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Canadian wildfire smoke exposure up 220% over last 2 decades: report

Click to play video: 'Concern rising over increasing carbon emissions from Canada’s forest fires'
Concern rising over increasing carbon emissions from Canada’s forest fires
WATCH - Concern rising over increasing carbon emissions from Canada’s forest fires – Nov 9, 2023

Canadians’ personal exposure to wildfire smoke is up 220 per cent over the last two decades, a new report reveals.

Data from the 2023 Report of the Lancet Countdown also showed that from 2018 to 2022, the average Canadian experienced more than two days of exposure to “very high or extremely high wildfire danger” — a 116 per cent increase relative to a 2003-07 historical baseline. That baseline was also used to calculate the wildfire smoke exposure data.

The Canadian statistics were published in a policy brief in partnership with organizations like the Canadian Medical Association (CMA) on Wednesday.

“While the effects of climate change have been felt over the last many years, 2023 has been the worst on record, showcasing the effects of a warming climate and what we can expect for the future if we don’t start to reduce our greenhouse gases now,” Kathleen Ross, president of the CMA, told Global News.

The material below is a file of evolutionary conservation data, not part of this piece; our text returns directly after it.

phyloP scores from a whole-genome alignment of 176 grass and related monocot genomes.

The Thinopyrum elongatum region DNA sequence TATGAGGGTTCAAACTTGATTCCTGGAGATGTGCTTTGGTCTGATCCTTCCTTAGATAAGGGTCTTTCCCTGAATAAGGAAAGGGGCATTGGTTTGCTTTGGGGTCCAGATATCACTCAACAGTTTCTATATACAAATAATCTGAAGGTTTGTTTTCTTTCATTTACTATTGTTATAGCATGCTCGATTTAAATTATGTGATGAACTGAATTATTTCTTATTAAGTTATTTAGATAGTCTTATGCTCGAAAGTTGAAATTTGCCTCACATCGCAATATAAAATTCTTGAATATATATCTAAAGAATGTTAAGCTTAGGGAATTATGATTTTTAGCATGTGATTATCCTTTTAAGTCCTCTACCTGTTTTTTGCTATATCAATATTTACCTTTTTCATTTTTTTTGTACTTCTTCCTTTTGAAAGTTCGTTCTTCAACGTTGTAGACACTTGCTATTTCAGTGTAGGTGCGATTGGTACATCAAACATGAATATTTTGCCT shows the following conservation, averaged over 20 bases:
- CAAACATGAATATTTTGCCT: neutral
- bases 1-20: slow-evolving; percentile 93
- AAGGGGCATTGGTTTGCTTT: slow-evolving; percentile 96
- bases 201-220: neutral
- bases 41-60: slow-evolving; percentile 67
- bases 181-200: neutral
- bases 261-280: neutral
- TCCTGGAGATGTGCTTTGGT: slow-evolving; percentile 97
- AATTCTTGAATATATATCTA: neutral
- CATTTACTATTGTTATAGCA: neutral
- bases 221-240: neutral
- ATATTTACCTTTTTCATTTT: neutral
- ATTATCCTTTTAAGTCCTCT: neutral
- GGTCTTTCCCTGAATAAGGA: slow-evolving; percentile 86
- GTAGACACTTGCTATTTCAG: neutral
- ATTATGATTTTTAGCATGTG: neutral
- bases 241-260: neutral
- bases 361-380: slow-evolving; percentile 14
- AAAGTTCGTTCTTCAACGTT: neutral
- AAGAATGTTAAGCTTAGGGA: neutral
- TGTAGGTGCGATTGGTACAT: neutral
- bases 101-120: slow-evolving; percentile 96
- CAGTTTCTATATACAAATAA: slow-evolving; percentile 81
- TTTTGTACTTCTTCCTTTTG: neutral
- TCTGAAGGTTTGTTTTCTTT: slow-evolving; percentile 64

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“We’ve certainly seen rising health impacts related to climate change, and it’s time now that we actually focus in and start framing the climate change impacts as a human health crisis.”

Click to play video: 'Is Canada’s unprecedented wildfire season fueling climate change anxiety?'
Is Canada’s unprecedented wildfire season fueling climate change anxiety?

In general, the Lancet report suggests that on average, people globally were exposed to six more days of very high or extremely high wildfire danger in 2018-22 compared with 2003–07, with an increase observed in 57 per cent of countries, and no change or a decrease found in the rest.

When compared with 1995 to 2014, the number of days of exposure to very high or higher wildfire risk is projected to increase by approximately nine extra days per person globally (an 11 per cent increase) by the middle of the century.